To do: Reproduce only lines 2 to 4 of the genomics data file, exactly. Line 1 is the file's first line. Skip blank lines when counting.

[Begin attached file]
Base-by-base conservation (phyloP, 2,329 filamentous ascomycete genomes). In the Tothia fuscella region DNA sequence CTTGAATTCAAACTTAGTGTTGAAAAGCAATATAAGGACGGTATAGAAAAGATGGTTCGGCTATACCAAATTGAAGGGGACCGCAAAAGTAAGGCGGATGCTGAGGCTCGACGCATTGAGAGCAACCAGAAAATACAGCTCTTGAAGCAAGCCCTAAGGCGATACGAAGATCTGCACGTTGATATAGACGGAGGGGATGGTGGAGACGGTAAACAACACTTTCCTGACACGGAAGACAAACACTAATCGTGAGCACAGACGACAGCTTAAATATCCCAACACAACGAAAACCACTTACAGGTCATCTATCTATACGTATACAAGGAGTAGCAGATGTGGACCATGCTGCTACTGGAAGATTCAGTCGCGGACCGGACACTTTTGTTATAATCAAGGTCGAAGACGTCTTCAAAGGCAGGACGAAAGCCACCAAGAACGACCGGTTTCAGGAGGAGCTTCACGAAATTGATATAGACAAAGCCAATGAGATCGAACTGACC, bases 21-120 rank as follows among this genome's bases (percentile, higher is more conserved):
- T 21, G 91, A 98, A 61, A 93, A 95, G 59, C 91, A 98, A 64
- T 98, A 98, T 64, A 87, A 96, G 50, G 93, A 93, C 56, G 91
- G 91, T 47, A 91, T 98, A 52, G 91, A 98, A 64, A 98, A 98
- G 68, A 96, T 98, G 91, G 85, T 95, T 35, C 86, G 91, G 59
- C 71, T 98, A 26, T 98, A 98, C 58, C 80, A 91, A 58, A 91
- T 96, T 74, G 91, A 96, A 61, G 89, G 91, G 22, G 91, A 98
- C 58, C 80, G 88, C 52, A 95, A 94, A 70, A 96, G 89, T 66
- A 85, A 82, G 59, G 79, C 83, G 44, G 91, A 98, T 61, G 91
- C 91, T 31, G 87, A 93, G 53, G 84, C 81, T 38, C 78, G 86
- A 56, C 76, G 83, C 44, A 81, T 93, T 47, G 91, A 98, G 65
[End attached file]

- T 21, G 91, A 98, A 61, A 93, A 95, G 59, C 91, A 98, A 64
- T 98, A 98, T 64, A 87, A 96, G 50, G 93, A 93, C 56, G 91
- G 91, T 47, A 91, T 98, A 52, G 91, A 98, A 64, A 98, A 98